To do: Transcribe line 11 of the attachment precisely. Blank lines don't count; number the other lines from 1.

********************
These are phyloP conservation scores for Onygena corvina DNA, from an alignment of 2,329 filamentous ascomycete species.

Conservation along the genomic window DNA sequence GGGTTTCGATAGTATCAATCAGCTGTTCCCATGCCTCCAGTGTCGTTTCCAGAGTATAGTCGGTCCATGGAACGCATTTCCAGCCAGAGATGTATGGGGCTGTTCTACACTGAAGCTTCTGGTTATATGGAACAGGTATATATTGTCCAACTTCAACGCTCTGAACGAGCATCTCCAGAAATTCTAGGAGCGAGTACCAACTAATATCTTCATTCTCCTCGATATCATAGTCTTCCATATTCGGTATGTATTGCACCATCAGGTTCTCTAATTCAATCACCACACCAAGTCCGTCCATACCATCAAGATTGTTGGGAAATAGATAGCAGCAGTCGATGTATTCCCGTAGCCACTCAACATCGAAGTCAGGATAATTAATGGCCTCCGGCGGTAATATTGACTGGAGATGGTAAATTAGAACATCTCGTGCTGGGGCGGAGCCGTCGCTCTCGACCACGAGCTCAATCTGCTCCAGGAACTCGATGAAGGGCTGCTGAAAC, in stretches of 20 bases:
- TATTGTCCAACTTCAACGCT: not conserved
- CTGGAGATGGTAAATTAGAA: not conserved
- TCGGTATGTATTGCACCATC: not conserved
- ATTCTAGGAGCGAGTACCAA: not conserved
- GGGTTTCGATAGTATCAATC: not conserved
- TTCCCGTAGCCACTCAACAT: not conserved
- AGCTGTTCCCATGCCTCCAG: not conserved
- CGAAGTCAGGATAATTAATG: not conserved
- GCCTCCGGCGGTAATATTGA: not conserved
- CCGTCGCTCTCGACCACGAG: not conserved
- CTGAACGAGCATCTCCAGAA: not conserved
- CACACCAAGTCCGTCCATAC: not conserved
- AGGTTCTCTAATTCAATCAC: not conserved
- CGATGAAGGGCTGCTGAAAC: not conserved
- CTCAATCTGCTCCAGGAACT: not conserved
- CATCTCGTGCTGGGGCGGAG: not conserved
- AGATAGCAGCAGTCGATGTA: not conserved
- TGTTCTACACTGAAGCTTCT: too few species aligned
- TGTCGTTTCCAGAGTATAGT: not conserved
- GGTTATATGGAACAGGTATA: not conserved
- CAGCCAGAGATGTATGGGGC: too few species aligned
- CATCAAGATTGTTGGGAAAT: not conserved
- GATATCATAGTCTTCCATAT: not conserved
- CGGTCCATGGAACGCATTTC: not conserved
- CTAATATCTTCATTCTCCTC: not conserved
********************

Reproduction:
- GCCTCCGGCGGTAATATTGA: not conserved